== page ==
different plants you could count in a quick gaze round. You will spot at least fifteen. If you come in June, the whole place reeks with wild
thyme and their flowers turn the island purple."
"For an hour we battled these waves, which drenched us, and then, just as suddenly, we rounded the next corner to find ourselves in a calm sea
at Taht Il-Mazz..."
The next morning we found the police officer fishing in his dinghy at the mouth of the bay. After a brief chat, we pressed on, and round
the bend along the cliff of the northern shore we found the deep cave at the waterline the police officer had spoken about, once a hideout
for pirates waiting to ambush boats crossing to mainland Malta. We ventured into the cave, where the reflection of light on the water's
surface threw a web of light dancing on the ceiling and where the rise and ebb of water tossed us playfully. Then we continued along the
cliff with its veins of brown soil, passing dark, submerged boulders at the cliff's base. The wind, which had changed to a south-easterly
direction, was picking up, and clouds were ganging overhead, and rounding the east coast, we were suddenly yanked by three feet surface waves.
For an hour we battled these waves, which drenched us, and then, just as suddenly, we rounded the next corner to find ourselves in a calm sea
at Taht Il-Mazz, a gulf enclosed by a 100-meter-high cliff where the slight surface ripple was just perceptible, like the scales of a creature
quivering in the wind. We paddled slowly around the several half-submerged rocky isles that stood still in the water like sentries, their
surfaces deeply braided by erosion, and beyond these rocks we came to a small beach. We had circumnavigated the island's 9km circumference
in three hours, and it wasn't lunchtime yet, so we landed and reclined lazily on the sand until, fearing that the strengthening wind would
whip up into an imminent windstorm, we decided to make the 2km crossing to Mgarr Harbor, completing the loop.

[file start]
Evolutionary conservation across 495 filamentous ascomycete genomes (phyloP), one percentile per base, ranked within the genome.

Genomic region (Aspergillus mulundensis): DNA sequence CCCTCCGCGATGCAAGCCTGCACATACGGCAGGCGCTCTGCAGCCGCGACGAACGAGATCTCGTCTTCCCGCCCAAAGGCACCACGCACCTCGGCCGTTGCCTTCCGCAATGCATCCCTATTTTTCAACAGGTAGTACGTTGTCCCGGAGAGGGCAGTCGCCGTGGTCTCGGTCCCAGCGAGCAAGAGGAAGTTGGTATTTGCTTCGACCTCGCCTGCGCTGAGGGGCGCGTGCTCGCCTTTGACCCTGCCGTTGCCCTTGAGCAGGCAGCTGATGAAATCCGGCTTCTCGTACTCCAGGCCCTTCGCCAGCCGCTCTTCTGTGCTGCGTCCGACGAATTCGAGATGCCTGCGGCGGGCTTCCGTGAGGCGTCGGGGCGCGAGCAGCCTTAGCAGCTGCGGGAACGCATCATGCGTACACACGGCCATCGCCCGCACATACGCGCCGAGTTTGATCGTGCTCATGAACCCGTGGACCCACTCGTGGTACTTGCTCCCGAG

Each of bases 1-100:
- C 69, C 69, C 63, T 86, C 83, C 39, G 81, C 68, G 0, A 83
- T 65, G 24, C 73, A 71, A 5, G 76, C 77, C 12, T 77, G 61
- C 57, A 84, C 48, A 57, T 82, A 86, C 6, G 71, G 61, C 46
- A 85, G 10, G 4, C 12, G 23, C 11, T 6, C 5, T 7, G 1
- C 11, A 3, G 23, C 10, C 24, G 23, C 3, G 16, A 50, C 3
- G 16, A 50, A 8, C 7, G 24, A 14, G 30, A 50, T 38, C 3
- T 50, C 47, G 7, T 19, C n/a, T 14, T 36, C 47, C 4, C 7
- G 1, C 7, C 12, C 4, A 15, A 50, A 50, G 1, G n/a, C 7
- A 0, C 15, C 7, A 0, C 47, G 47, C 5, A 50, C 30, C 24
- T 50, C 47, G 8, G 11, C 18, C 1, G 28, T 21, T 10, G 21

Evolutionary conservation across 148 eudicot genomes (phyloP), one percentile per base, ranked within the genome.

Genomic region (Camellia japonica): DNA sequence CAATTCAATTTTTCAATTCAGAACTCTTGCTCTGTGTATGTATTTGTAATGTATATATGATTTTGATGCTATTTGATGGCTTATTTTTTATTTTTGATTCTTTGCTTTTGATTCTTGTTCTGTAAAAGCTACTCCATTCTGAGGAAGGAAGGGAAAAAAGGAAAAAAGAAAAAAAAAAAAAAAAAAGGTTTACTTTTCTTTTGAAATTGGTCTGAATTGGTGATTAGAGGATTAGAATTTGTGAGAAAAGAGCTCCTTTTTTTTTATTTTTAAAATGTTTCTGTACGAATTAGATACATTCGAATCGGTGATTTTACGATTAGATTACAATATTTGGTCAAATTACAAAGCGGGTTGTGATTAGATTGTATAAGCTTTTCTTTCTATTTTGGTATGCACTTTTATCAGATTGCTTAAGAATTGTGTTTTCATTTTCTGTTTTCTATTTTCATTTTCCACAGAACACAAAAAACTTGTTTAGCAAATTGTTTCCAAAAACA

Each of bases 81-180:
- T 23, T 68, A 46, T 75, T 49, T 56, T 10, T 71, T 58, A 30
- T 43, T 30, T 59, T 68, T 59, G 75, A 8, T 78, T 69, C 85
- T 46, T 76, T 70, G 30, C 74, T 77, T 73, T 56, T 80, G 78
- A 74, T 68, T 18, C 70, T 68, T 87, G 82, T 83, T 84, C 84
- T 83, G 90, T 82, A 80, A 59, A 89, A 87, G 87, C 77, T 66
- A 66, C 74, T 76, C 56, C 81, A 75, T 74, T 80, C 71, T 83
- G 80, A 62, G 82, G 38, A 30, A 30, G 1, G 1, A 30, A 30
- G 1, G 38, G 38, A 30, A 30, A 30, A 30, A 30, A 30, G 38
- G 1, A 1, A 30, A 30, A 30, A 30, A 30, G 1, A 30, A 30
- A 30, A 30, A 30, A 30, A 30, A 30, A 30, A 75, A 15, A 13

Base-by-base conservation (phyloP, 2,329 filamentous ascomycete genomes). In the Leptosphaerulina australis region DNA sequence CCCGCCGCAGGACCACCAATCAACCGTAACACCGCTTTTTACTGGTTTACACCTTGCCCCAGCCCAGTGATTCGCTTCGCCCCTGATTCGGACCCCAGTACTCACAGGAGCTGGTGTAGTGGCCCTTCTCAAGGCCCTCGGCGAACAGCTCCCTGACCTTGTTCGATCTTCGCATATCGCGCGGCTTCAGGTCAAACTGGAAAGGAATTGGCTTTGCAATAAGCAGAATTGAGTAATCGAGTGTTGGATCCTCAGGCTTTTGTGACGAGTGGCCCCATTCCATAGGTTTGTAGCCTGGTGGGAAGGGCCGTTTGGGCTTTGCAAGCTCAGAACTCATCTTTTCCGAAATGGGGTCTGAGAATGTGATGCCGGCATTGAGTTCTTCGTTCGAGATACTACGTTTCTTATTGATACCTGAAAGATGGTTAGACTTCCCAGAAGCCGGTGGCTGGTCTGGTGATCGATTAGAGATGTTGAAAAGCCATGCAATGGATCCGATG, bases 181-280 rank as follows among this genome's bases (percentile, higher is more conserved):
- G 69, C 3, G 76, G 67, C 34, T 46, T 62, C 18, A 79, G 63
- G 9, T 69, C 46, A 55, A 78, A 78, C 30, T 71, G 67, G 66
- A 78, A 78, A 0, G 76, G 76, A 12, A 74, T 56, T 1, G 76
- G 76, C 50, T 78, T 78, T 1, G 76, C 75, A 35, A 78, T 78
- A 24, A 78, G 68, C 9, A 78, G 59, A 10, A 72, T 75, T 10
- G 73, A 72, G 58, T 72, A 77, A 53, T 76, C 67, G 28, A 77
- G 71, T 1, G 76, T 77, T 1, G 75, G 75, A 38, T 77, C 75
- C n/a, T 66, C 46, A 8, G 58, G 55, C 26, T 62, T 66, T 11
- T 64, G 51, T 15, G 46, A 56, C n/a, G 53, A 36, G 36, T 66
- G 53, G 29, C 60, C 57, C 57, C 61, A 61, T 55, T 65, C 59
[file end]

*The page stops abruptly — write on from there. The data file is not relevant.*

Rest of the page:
Mgarr Harbor was bustling with people and for a moment I wondered what the occasion was. Then I remembered it was Sunday afternoon, and that
many Gozitans take their Sunday outing at the harbor. They go for a stroll on the pier, eat pastizzi (pea-stuffed puff pastry pockets) and
ice-creams, read the Sunday newspaper, listen to the radio, chat with friends about common preoccupations, but mostly they watch the mainland
ferries coming and going. The harbor is Gozo's only link to the outside world, and since the world has always come to Gozo, the natives come here
faithfully and expectantly, waiting to see who might turn up. On that Sunday it was two men in a strange seacraft that attracted a curious gathering
Information on kayaking around Gozo
Anyone interested in kayaking around or in Gozo can contact Bernard Bonnici on phone +356 21 633191 or (cellphone) +356 99425439;
email email@example.com. The website is www.maltaoutdoors. Bernard can advise on logistics, and arrange for rentals of equipment -
anything from a kayak to tent and sleeping bags and accessories. He can also be engaged as a guide, in which case he would organise the whole
trip and supply all the equipment.